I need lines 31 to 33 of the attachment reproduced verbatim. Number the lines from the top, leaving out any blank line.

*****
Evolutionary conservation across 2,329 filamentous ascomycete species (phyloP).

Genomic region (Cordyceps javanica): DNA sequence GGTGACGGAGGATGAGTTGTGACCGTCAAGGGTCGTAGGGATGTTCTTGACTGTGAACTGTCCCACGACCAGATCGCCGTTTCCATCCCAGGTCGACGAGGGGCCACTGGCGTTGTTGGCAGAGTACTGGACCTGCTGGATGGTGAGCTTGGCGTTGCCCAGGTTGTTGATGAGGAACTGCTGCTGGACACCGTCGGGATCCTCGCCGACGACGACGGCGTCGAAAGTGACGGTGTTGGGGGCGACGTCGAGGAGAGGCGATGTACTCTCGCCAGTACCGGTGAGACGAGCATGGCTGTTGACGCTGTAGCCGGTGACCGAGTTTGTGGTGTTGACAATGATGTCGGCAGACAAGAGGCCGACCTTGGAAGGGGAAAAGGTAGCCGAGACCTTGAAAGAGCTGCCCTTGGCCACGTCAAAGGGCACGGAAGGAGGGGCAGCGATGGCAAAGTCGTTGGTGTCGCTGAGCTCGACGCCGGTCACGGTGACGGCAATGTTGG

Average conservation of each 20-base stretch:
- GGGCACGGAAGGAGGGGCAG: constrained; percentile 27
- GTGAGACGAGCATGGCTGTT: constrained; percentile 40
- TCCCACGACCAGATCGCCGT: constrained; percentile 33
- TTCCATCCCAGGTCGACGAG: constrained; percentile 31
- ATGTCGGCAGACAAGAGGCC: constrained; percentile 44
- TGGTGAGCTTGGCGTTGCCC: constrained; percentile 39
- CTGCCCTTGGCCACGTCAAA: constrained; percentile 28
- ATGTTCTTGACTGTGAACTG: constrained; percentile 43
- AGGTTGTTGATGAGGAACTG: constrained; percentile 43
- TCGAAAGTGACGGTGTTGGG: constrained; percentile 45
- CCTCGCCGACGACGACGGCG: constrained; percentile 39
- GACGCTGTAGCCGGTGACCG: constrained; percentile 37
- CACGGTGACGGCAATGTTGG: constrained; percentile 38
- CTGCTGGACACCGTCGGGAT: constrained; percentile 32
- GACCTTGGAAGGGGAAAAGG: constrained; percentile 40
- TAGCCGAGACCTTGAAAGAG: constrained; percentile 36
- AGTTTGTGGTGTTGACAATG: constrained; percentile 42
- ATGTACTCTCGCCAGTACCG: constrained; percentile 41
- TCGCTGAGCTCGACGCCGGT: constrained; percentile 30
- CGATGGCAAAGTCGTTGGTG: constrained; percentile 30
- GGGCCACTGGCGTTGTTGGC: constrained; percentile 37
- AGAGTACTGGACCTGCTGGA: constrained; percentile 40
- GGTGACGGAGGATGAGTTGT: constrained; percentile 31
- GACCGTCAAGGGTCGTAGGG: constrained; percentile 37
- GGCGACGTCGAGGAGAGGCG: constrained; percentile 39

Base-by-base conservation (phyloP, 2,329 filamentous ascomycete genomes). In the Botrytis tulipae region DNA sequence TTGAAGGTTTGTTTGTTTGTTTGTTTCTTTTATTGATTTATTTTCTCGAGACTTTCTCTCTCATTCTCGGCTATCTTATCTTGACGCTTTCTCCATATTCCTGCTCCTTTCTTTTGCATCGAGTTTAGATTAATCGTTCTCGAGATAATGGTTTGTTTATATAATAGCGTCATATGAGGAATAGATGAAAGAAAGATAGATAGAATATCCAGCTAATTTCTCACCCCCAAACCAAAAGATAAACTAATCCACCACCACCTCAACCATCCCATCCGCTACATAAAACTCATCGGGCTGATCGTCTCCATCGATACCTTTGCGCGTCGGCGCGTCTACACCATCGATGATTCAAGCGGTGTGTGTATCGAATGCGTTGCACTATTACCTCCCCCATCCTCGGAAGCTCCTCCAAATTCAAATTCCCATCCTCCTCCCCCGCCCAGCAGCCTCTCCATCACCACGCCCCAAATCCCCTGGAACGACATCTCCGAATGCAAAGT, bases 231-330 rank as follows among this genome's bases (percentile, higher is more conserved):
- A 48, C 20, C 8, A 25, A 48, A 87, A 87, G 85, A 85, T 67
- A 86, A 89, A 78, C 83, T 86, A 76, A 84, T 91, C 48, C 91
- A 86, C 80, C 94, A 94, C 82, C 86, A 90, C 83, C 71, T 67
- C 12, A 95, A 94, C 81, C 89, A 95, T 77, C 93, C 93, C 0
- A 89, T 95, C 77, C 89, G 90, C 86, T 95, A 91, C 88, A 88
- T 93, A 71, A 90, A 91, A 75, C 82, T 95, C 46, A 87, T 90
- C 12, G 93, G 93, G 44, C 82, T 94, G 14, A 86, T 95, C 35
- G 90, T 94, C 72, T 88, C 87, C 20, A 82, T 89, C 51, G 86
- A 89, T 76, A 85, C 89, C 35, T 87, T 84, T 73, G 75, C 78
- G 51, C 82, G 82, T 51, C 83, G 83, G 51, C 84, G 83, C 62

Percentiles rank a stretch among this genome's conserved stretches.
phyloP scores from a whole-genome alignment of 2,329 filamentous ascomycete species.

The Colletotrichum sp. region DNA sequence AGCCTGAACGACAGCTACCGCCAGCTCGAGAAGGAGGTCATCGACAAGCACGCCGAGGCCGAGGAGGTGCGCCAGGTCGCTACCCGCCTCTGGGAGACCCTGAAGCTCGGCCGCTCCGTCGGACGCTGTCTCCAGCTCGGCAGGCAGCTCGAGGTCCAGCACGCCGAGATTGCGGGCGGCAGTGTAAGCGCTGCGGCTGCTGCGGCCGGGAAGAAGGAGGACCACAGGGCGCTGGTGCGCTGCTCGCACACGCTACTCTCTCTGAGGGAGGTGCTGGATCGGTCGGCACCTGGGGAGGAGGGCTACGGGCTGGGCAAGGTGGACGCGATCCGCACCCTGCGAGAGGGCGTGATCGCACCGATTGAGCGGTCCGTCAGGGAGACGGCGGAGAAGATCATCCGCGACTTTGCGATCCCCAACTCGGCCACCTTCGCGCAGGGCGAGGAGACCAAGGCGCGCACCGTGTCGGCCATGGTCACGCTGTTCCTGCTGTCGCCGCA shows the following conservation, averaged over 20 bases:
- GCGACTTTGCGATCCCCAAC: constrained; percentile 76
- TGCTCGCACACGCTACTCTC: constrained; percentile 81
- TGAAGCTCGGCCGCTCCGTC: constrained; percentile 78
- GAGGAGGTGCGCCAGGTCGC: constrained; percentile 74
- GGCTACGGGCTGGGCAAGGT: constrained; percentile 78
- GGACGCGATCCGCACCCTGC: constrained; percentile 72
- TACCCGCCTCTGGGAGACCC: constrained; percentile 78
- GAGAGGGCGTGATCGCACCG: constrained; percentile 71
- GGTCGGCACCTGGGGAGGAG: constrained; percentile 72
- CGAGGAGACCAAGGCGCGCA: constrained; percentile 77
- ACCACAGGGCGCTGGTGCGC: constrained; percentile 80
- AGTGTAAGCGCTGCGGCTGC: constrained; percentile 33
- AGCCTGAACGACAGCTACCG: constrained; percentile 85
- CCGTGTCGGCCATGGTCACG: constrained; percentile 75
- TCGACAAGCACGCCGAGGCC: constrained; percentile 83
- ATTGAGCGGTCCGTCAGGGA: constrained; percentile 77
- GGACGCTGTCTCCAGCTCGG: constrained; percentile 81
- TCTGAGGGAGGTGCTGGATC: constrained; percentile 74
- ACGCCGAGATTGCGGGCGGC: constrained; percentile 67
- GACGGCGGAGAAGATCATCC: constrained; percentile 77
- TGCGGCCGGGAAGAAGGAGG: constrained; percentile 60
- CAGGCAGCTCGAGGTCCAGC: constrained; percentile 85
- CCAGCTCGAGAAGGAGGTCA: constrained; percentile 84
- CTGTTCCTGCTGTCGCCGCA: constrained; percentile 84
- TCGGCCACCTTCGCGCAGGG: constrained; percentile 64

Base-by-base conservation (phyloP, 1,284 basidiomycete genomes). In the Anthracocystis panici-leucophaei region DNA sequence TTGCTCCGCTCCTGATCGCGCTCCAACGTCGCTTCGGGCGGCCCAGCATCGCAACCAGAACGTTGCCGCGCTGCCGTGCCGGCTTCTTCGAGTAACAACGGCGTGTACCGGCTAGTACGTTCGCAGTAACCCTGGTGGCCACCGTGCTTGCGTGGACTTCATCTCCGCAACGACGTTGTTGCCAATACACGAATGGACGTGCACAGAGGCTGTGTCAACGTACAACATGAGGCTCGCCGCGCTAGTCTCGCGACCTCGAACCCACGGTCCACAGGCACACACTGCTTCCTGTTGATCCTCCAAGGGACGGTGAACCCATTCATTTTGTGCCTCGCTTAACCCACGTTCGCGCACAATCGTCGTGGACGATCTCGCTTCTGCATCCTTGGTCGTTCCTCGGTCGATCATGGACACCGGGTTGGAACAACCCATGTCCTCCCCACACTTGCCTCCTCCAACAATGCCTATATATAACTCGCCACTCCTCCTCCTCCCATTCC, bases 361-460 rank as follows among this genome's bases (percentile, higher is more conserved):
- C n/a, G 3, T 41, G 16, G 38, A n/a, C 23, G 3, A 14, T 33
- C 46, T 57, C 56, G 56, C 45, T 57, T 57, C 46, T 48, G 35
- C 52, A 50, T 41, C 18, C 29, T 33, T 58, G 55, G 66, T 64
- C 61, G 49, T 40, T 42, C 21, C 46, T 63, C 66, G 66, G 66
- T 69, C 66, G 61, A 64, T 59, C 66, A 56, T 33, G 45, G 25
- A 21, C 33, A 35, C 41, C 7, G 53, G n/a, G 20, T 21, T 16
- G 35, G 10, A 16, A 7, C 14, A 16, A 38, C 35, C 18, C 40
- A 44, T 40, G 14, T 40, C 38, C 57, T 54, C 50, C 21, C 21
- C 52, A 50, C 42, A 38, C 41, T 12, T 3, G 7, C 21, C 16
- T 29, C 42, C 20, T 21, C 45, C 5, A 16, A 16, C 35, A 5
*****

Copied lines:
- A 86, A 89, A 78, C 83, T 86, A 76, A 84, T 91, C 48, C 91
- A 86, C 80, C 94, A 94, C 82, C 86, A 90, C 83, C 71, T 67
- C 12, A 95, A 94, C 81, C 89, A 95, T 77, C 93, C 93, C 0